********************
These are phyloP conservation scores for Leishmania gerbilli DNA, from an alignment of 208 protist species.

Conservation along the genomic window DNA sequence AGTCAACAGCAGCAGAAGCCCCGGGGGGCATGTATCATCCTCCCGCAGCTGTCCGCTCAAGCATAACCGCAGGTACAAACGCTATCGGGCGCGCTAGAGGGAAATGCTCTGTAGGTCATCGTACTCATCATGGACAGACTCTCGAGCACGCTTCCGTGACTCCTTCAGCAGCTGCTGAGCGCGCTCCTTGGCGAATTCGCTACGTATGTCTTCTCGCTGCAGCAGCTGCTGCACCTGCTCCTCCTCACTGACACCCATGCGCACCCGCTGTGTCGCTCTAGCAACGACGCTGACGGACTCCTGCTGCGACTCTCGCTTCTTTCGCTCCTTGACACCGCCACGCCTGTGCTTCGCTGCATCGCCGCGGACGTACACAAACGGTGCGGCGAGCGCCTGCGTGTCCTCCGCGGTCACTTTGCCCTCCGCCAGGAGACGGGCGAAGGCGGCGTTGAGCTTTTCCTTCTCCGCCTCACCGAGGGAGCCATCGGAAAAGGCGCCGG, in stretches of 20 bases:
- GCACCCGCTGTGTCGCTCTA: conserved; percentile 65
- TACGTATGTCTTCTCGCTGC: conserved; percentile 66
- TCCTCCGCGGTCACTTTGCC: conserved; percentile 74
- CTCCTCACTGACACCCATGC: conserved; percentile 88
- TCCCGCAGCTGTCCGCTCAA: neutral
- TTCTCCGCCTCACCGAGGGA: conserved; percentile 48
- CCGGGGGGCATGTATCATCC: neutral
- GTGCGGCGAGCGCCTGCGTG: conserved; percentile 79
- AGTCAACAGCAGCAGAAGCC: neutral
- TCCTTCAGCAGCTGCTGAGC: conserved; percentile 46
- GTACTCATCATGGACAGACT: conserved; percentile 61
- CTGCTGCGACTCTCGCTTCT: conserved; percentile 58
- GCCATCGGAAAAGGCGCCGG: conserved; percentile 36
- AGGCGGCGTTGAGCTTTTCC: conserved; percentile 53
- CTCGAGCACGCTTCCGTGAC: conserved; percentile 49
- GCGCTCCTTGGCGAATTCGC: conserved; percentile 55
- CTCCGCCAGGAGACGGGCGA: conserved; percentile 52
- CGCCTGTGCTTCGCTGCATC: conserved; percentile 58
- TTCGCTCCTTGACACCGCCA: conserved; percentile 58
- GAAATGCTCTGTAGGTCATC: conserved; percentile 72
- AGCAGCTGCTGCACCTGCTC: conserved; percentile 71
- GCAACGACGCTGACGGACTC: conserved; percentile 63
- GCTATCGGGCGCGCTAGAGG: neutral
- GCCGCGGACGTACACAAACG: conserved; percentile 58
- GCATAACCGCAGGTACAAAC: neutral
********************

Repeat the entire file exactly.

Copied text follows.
These are phyloP conservation scores for Leishmania gerbilli DNA, from an alignment of 208 protist species.

Conservation along the genomic window DNA sequence AGTCAACAGCAGCAGAAGCCCCGGGGGGCATGTATCATCCTCCCGCAGCTGTCCGCTCAAGCATAACCGCAGGTACAAACGCTATCGGGCGCGCTAGAGGGAAATGCTCTGTAGGTCATCGTACTCATCATGGACAGACTCTCGAGCACGCTTCCGTGACTCCTTCAGCAGCTGCTGAGCGCGCTCCTTGGCGAATTCGCTACGTATGTCTTCTCGCTGCAGCAGCTGCTGCACCTGCTCCTCCTCACTGACACCCATGCGCACCCGCTGTGTCGCTCTAGCAACGACGCTGACGGACTCCTGCTGCGACTCTCGCTTCTTTCGCTCCTTGACACCGCCACGCCTGTGCTTCGCTGCATCGCCGCGGACGTACACAAACGGTGCGGCGAGCGCCTGCGTGTCCTCCGCGGTCACTTTGCCCTCCGCCAGGAGACGGGCGAAGGCGGCGTTGAGCTTTTCCTTCTCCGCCTCACCGAGGGAGCCATCGGAAAAGGCGCCGG, in stretches of 20 bases:
- GCACCCGCTGTGTCGCTCTA: conserved; percentile 65
- TACGTATGTCTTCTCGCTGC: conserved; percentile 66
- TCCTCCGCGGTCACTTTGCC: conserved; percentile 74
- CTCCTCACTGACACCCATGC: conserved; percentile 88
- TCCCGCAGCTGTCCGCTCAA: neutral
- TTCTCCGCCTCACCGAGGGA: conserved; percentile 48
- CCGGGGGGCATGTATCATCC: neutral
- GTGCGGCGAGCGCCTGCGTG: conserved; percentile 79
- AGTCAACAGCAGCAGAAGCC: neutral
- TCCTTCAGCAGCTGCTGAGC: conserved; percentile 46
- GTACTCATCATGGACAGACT: conserved; percentile 61
- CTGCTGCGACTCTCGCTTCT: conserved; percentile 58
- GCCATCGGAAAAGGCGCCGG: conserved; percentile 36
- AGGCGGCGTTGAGCTTTTCC: conserved; percentile 53
- CTCGAGCACGCTTCCGTGAC: conserved; percentile 49
- GCGCTCCTTGGCGAATTCGC: conserved; percentile 55
- CTCCGCCAGGAGACGGGCGA: conserved; percentile 52
- CGCCTGTGCTTCGCTGCATC: conserved; percentile 58
- TTCGCTCCTTGACACCGCCA: conserved; percentile 58
- GAAATGCTCTGTAGGTCATC: conserved; percentile 72
- AGCAGCTGCTGCACCTGCTC: conserved; percentile 71
- GCAACGACGCTGACGGACTC: conserved; percentile 63
- GCTATCGGGCGCGCTAGAGG: neutral
- GCCGCGGACGTACACAAACG: conserved; percentile 58
- GCATAACCGCAGGTACAAAC: neutral